Japan is rich in culture and part of its cultural landscape includes a truly wonderful realm of music. This spectacular realm of traditional instruments is surprisingly vast for a relatively small country, as numerous styles of Japanese music came into being for various purposes over the centuries.
Music’s Role In Traditional Japan
Music was not only for musical performance and personal enjoyment, but also an important part of religious ceremonies, theater, festivals, and other primary cultural events. Some instruments may span multiple purposes and types of venue, but some are of a specific purpose for a specific venue.
Not only are the instruments beautiful to the ears, but also to the eyes. The craftsmanship and sound of traditional Japanese instruments are spectacular even today and quite often of gorgeous ceremonial quality. They are a showcase of form in balance with function and are like musical pieces of art. Let’s take a look at a couple of the more popular instruments so we can get a little more acquainted with Japan and its traditional music.
The “Shamisen” (pronounced “Sha-mee-sen”) is a stringed instrument, approximately the length of a guitar, and featuring a total of three silk or nylon strings. It is primarily made of wood and at one end has a drum-like body that amplifies the sound of the strings. The instrument is often referred to as being a kind of Japanese banjo, although this is likely not an appropriate comparison even if the sound may be vaguely similar. Traditionally the shamisen is played both in classical theater and also by entertainers such as Geiko (Geisha) and their apprentices. Somewhat recently, a duo of Japanese shamisen players known as the “Yoshida Brothers” has done a lot to both popularize the instrument beyond Japan and also likely revive its popularity in Japan.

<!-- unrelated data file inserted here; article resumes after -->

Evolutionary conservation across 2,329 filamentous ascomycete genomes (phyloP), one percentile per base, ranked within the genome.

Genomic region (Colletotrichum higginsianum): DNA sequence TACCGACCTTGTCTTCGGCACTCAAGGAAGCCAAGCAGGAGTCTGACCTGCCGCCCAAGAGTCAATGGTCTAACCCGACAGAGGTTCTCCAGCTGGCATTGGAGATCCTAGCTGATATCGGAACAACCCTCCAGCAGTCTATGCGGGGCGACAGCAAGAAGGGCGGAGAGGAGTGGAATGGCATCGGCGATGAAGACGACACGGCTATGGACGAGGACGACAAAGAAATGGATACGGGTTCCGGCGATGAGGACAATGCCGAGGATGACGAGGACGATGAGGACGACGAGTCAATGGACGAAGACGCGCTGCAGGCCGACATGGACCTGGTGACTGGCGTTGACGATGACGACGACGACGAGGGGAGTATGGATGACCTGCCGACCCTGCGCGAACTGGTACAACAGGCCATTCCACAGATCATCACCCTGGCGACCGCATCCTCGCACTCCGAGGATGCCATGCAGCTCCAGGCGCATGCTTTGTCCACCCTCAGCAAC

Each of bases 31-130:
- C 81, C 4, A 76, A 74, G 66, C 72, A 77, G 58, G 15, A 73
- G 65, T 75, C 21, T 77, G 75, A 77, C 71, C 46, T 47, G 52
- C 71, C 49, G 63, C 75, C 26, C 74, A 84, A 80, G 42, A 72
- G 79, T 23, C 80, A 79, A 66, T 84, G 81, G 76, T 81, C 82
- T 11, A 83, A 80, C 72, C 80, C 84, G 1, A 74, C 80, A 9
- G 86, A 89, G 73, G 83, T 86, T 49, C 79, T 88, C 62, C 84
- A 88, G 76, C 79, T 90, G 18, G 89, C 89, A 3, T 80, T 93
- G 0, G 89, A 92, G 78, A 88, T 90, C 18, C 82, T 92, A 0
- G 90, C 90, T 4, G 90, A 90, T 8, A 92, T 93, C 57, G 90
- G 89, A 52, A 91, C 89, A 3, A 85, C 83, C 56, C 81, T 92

This wooden flute, known as the “Shakuhachi” (pronounced “Shah-koo-hah-chee”), is an iconic Japanese instrument featured in many Samurai movies and other popular Japanese media. It is a unique style of wooden flute and it features a mouthpiece that cuts the air of the player’s breath directly at its opening.
It is known for its meditative qualities and is traditionally used as a tool for Zen meditation. This is partly where its function in Samurai films comes into play, as many Samurai were students of Zen and would supposedly play shakuhachi for extra income as wandering monks when they were not in active military employ. Traditionally the Zen monks would wear a wooden basket over their heads down to their shoulders.
The music they played was considered a kind of meditation and the tones of the flute were considered spiritually important. Today the shakuhachi is often used as soundtrack music in movies and other media, and its deep wooden sound is a fitting backdrop to any traditional scenery in Japan.
You have probably already heard these instruments without even knowing what you were hearing. Hopefully, now you know a little more about traditional Japanese music and the instruments commonly played to make its wonderful sounds.